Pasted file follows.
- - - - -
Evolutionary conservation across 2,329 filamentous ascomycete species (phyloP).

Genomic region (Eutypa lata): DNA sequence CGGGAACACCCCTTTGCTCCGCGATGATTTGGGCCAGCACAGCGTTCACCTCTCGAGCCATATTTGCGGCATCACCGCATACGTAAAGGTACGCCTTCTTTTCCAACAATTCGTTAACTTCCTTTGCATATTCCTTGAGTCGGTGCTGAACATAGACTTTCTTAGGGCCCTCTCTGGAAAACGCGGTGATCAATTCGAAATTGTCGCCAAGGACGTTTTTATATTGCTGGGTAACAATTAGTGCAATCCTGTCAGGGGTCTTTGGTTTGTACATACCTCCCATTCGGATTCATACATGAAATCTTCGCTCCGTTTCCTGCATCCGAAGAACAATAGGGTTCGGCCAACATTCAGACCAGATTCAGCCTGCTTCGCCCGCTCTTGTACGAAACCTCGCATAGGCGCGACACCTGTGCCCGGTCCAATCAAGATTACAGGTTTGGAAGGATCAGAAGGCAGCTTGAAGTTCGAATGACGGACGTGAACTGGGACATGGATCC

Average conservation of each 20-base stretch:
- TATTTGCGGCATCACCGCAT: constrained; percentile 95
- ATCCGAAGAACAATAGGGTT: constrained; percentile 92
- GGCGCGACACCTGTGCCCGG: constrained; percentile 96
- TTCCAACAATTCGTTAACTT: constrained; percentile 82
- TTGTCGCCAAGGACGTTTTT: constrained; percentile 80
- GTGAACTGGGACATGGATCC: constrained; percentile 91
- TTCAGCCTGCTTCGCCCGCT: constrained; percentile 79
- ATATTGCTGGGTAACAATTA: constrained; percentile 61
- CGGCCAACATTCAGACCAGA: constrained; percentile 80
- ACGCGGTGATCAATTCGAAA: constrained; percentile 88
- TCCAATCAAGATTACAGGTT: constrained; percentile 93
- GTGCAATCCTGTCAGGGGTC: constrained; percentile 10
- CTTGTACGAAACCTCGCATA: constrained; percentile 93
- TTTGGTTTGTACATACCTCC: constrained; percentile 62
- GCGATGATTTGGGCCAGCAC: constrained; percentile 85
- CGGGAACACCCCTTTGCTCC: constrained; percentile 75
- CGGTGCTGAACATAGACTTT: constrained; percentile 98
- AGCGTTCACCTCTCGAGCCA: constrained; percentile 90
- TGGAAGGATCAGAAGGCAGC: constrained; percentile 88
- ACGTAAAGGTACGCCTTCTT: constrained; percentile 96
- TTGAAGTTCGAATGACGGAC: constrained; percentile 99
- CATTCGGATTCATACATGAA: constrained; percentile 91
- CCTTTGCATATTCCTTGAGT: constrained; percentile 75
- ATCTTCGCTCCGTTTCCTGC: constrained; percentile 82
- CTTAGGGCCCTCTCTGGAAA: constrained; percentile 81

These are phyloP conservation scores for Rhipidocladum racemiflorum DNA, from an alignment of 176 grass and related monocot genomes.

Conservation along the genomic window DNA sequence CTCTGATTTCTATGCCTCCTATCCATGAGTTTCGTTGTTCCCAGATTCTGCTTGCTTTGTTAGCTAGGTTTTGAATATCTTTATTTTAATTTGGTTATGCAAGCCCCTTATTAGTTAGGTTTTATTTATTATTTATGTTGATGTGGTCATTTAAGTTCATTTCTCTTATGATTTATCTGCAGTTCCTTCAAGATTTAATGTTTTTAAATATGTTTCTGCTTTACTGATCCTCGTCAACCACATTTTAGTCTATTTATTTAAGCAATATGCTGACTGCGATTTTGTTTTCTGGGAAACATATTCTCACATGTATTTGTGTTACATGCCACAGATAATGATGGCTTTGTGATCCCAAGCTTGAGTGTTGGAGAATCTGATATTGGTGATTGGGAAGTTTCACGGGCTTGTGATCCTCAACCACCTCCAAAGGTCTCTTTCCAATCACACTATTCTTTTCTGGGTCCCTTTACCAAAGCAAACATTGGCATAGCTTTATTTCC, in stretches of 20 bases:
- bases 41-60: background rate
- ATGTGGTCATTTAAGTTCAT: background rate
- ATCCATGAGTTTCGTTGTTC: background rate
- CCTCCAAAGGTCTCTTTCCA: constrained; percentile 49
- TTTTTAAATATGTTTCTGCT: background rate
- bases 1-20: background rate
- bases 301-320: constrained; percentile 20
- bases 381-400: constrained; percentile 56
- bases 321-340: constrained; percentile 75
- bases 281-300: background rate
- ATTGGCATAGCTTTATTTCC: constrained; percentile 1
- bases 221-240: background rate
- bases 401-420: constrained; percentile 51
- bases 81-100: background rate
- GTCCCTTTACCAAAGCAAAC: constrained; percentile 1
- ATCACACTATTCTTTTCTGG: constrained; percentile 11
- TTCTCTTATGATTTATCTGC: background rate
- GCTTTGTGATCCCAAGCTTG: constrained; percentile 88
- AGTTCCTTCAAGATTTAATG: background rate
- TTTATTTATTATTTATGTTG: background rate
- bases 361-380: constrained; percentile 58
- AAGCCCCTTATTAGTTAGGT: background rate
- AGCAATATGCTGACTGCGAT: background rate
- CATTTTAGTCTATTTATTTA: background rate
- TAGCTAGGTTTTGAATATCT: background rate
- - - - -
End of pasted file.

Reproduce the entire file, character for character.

Evolutionary conservation across 2,329 filamentous ascomycete species (phyloP).

Genomic region (Eutypa lata): DNA sequence CGGGAACACCCCTTTGCTCCGCGATGATTTGGGCCAGCACAGCGTTCACCTCTCGAGCCATATTTGCGGCATCACCGCATACGTAAAGGTACGCCTTCTTTTCCAACAATTCGTTAACTTCCTTTGCATATTCCTTGAGTCGGTGCTGAACATAGACTTTCTTAGGGCCCTCTCTGGAAAACGCGGTGATCAATTCGAAATTGTCGCCAAGGACGTTTTTATATTGCTGGGTAACAATTAGTGCAATCCTGTCAGGGGTCTTTGGTTTGTACATACCTCCCATTCGGATTCATACATGAAATCTTCGCTCCGTTTCCTGCATCCGAAGAACAATAGGGTTCGGCCAACATTCAGACCAGATTCAGCCTGCTTCGCCCGCTCTTGTACGAAACCTCGCATAGGCGCGACACCTGTGCCCGGTCCAATCAAGATTACAGGTTTGGAAGGATCAGAAGGCAGCTTGAAGTTCGAATGACGGACGTGAACTGGGACATGGATCC

Average conservation of each 20-base stretch:
- TATTTGCGGCATCACCGCAT: constrained; percentile 95
- ATCCGAAGAACAATAGGGTT: constrained; percentile 92
- GGCGCGACACCTGTGCCCGG: constrained; percentile 96
- TTCCAACAATTCGTTAACTT: constrained; percentile 82
- TTGTCGCCAAGGACGTTTTT: constrained; percentile 80
- GTGAACTGGGACATGGATCC: constrained; percentile 91
- TTCAGCCTGCTTCGCCCGCT: constrained; percentile 79
- ATATTGCTGGGTAACAATTA: constrained; percentile 61
- CGGCCAACATTCAGACCAGA: constrained; percentile 80
- ACGCGGTGATCAATTCGAAA: constrained; percentile 88
- TCCAATCAAGATTACAGGTT: constrained; percentile 93
- GTGCAATCCTGTCAGGGGTC: constrained; percentile 10
- CTTGTACGAAACCTCGCATA: constrained; percentile 93
- TTTGGTTTGTACATACCTCC: constrained; percentile 62
- GCGATGATTTGGGCCAGCAC: constrained; percentile 85
- CGGGAACACCCCTTTGCTCC: constrained; percentile 75
- CGGTGCTGAACATAGACTTT: constrained; percentile 98
- AGCGTTCACCTCTCGAGCCA: constrained; percentile 90
- TGGAAGGATCAGAAGGCAGC: constrained; percentile 88
- ACGTAAAGGTACGCCTTCTT: constrained; percentile 96
- TTGAAGTTCGAATGACGGAC: constrained; percentile 99
- CATTCGGATTCATACATGAA: constrained; percentile 91
- CCTTTGCATATTCCTTGAGT: constrained; percentile 75
- ATCTTCGCTCCGTTTCCTGC: constrained; percentile 82
- CTTAGGGCCCTCTCTGGAAA: constrained; percentile 81

These are phyloP conservation scores for Rhipidocladum racemiflorum DNA, from an alignment of 176 grass and related monocot genomes.

Conservation along the genomic window DNA sequence CTCTGATTTCTATGCCTCCTATCCATGAGTTTCGTTGTTCCCAGATTCTGCTTGCTTTGTTAGCTAGGTTTTGAATATCTTTATTTTAATTTGGTTATGCAAGCCCCTTATTAGTTAGGTTTTATTTATTATTTATGTTGATGTGGTCATTTAAGTTCATTTCTCTTATGATTTATCTGCAGTTCCTTCAAGATTTAATGTTTTTAAATATGTTTCTGCTTTACTGATCCTCGTCAACCACATTTTAGTCTATTTATTTAAGCAATATGCTGACTGCGATTTTGTTTTCTGGGAAACATATTCTCACATGTATTTGTGTTACATGCCACAGATAATGATGGCTTTGTGATCCCAAGCTTGAGTGTTGGAGAATCTGATATTGGTGATTGGGAAGTTTCACGGGCTTGTGATCCTCAACCACCTCCAAAGGTCTCTTTCCAATCACACTATTCTTTTCTGGGTCCCTTTACCAAAGCAAACATTGGCATAGCTTTATTTCC, in stretches of 20 bases:
- bases 41-60: background rate
- ATGTGGTCATTTAAGTTCAT: background rate
- ATCCATGAGTTTCGTTGTTC: background rate
- CCTCCAAAGGTCTCTTTCCA: constrained; percentile 49
- TTTTTAAATATGTTTCTGCT: background rate
- bases 1-20: background rate
- bases 301-320: constrained; percentile 20
- bases 381-400: constrained; percentile 56
- bases 321-340: constrained; percentile 75
- bases 281-300: background rate
- ATTGGCATAGCTTTATTTCC: constrained; percentile 1
- bases 221-240: background rate
- bases 401-420: constrained; percentile 51
- bases 81-100: background rate
- GTCCCTTTACCAAAGCAAAC: constrained; percentile 1
- ATCACACTATTCTTTTCTGG: constrained; percentile 11
- TTCTCTTATGATTTATCTGC: background rate
- GCTTTGTGATCCCAAGCTTG: constrained; percentile 88
- AGTTCCTTCAAGATTTAATG: background rate
- TTTATTTATTATTTATGTTG: background rate
- bases 361-380: constrained; percentile 58
- AAGCCCCTTATTAGTTAGGT: background rate
- AGCAATATGCTGACTGCGAT: background rate
- CATTTTAGTCTATTTATTTA: background rate
- TAGCTAGGTTTTGAATATCT: background rate